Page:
Getting back to Sam Miller real quick to wrap it up – Sam went through baseball history to determine how each season would be remembered. Some blogs out there, such as Sox Machine, took the idea and applied it to individual teams. Who even knows how (or whether) this Nationals season will be remembered in 5 years or 10 years, but from the vantage point of February 2018, there appear to be three “true” outcomes for the Nationals this season:

  1. Washington makes Bryce Harper the highest paid player in baseball history
  2. Bryce Harper leaves the Nationals because someone else made him the highest paid player in baseball history
  3. Washington won the World Series (and flags fly forever so who cares what Harper does)

If the Nationals win the World Series, then that’s how it will be remembered, regardless of who is on the 2019 team. However, all wouldn’t be lost for the 2019 Nationals – outfielder Victor Robles already got Big League reps with the Nationals in 2017, and he enters 2018 a consensus top-10 prospect. Sure, the success spectrum would move (you’re replacing a Generational Talent peak player with an All Star peak player — someone who is still really good!), but considering the gap between the Nationals and the rest of the division, other teams will have to come somewhere close to their own Epic Successes in order to have a shot in 2019. The window on the Nats is by no means closed even if Harper signs somewhere else.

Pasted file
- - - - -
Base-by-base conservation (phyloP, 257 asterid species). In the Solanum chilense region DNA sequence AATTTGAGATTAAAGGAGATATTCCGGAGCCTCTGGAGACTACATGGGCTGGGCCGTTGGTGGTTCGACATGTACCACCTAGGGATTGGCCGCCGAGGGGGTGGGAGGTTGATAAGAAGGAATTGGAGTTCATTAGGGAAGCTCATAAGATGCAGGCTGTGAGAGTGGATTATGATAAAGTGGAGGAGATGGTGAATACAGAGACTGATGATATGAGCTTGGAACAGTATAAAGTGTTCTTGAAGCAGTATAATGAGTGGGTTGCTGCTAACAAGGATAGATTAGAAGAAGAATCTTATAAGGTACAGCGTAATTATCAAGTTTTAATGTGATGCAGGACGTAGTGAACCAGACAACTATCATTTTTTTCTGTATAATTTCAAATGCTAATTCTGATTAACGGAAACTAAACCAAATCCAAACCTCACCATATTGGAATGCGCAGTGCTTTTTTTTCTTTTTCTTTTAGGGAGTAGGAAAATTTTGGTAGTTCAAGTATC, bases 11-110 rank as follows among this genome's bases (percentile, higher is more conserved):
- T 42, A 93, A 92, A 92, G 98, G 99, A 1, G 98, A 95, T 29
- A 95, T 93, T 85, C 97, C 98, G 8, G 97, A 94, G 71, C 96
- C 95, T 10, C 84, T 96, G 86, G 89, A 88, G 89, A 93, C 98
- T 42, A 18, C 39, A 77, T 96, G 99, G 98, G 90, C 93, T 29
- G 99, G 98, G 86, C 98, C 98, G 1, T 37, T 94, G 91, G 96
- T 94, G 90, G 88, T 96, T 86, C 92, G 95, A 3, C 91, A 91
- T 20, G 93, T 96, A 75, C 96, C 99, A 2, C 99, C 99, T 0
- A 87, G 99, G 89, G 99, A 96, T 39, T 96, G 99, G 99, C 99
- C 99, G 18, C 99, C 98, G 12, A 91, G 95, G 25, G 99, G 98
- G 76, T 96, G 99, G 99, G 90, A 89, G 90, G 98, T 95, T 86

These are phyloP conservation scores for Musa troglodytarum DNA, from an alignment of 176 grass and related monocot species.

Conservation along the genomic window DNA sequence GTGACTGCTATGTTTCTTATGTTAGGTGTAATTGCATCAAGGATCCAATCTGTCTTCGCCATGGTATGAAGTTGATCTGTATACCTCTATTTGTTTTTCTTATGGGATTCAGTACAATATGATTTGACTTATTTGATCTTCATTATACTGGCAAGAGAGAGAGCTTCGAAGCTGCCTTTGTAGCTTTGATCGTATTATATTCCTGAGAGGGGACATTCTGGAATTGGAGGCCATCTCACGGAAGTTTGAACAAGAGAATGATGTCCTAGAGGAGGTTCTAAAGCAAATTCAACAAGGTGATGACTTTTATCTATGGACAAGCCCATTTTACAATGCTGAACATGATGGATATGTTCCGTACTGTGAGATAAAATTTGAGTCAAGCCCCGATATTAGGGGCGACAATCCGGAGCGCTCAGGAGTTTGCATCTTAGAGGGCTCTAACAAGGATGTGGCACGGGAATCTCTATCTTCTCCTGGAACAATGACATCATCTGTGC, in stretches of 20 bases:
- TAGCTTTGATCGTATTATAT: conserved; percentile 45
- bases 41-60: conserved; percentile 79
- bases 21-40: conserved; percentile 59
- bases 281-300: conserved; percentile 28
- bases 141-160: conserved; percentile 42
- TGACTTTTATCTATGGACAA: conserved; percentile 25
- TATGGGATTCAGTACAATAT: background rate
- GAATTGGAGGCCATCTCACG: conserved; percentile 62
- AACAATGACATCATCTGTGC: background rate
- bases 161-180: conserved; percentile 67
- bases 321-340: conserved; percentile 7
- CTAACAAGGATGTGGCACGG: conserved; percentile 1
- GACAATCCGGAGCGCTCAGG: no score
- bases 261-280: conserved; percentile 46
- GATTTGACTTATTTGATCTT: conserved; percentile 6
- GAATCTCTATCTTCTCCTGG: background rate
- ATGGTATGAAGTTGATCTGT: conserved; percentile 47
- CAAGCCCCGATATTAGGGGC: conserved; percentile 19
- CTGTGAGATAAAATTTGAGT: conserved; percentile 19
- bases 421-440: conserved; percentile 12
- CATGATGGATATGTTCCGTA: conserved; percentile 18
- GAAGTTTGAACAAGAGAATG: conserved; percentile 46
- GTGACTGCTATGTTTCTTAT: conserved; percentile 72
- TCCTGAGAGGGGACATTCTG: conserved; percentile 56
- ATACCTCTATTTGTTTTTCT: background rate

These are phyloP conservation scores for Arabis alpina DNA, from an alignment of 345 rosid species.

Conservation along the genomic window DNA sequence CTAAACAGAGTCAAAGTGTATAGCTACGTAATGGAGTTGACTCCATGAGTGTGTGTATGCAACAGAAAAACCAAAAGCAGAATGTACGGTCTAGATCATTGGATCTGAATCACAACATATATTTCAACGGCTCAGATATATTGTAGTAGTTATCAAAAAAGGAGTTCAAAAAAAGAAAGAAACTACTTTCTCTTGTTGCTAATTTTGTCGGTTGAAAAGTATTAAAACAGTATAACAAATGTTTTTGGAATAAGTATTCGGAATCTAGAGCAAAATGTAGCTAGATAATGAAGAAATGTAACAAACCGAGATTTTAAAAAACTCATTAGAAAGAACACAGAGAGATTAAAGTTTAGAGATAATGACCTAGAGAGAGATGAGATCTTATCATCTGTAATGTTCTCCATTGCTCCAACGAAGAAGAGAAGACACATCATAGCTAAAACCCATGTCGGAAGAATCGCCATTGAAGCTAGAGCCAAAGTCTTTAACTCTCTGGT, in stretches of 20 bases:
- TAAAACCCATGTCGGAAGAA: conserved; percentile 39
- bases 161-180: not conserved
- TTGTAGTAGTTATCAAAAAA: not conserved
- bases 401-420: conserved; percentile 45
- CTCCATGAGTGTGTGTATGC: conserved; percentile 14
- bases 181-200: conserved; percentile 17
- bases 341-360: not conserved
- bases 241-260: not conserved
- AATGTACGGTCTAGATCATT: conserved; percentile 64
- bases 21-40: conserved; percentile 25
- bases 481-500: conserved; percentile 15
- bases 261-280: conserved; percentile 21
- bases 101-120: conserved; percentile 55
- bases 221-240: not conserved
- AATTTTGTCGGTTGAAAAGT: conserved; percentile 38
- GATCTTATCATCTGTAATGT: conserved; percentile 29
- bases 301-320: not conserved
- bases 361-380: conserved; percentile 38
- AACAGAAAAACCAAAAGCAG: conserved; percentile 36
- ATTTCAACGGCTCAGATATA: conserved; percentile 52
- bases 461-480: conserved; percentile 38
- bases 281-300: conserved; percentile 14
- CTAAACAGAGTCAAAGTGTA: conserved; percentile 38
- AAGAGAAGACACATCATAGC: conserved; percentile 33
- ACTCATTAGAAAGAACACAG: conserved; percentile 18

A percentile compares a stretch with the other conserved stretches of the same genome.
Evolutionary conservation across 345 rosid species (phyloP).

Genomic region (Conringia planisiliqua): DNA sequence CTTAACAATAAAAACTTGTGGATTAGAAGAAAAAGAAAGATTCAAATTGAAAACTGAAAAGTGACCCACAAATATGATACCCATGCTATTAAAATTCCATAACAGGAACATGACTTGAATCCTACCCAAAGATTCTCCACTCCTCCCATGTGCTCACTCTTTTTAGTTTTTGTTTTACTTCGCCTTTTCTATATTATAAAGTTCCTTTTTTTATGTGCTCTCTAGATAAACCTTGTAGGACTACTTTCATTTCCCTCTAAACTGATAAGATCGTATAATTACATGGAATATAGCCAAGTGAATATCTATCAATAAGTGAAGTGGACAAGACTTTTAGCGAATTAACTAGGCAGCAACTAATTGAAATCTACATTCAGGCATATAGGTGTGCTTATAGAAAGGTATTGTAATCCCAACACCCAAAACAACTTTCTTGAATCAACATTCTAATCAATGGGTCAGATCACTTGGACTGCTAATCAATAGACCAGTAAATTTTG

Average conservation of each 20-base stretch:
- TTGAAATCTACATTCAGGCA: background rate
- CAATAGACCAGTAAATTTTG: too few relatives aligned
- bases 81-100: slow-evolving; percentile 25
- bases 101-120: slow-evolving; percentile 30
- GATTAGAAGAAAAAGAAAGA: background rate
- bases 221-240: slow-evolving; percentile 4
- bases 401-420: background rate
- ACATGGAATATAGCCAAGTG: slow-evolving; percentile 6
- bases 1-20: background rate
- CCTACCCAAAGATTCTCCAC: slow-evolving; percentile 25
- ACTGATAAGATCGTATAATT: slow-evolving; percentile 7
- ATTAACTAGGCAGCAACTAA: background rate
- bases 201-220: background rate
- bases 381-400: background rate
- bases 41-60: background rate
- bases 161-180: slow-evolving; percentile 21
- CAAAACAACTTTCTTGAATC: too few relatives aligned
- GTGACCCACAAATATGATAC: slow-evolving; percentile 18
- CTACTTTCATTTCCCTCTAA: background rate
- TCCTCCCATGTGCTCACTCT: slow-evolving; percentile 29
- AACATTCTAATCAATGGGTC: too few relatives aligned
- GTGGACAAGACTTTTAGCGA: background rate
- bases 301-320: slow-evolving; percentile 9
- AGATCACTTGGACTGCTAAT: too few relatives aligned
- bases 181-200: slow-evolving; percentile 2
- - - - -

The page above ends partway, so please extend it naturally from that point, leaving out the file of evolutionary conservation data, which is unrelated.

Lack of postseason success over a long period of time does beget uneasiness (I am a Cubs fan who was born before 2016, so this is a familiar feeling). But maybe, hopefully, this particular lack of postseason success won’t drive Nationals fans or observers to the World Series Or Bust perspective on success in 2018 and beyond. The window isn’t closing after this season. Let’s enjoy their continued success.

Prediction: 92 wins, National League East division winners

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One Response to “The Washington Nationals’ Success Spectrum”

  1. Eugene Eric Kim

    I’m the creator of the Success Spectrum, and I just came across this article, to my surprise and delight. What an awesome way to use the Spectrum! Sorry that the Nationals aren’t living up to these goals (they never should have fired Dusty), but I really appreciate that you did this!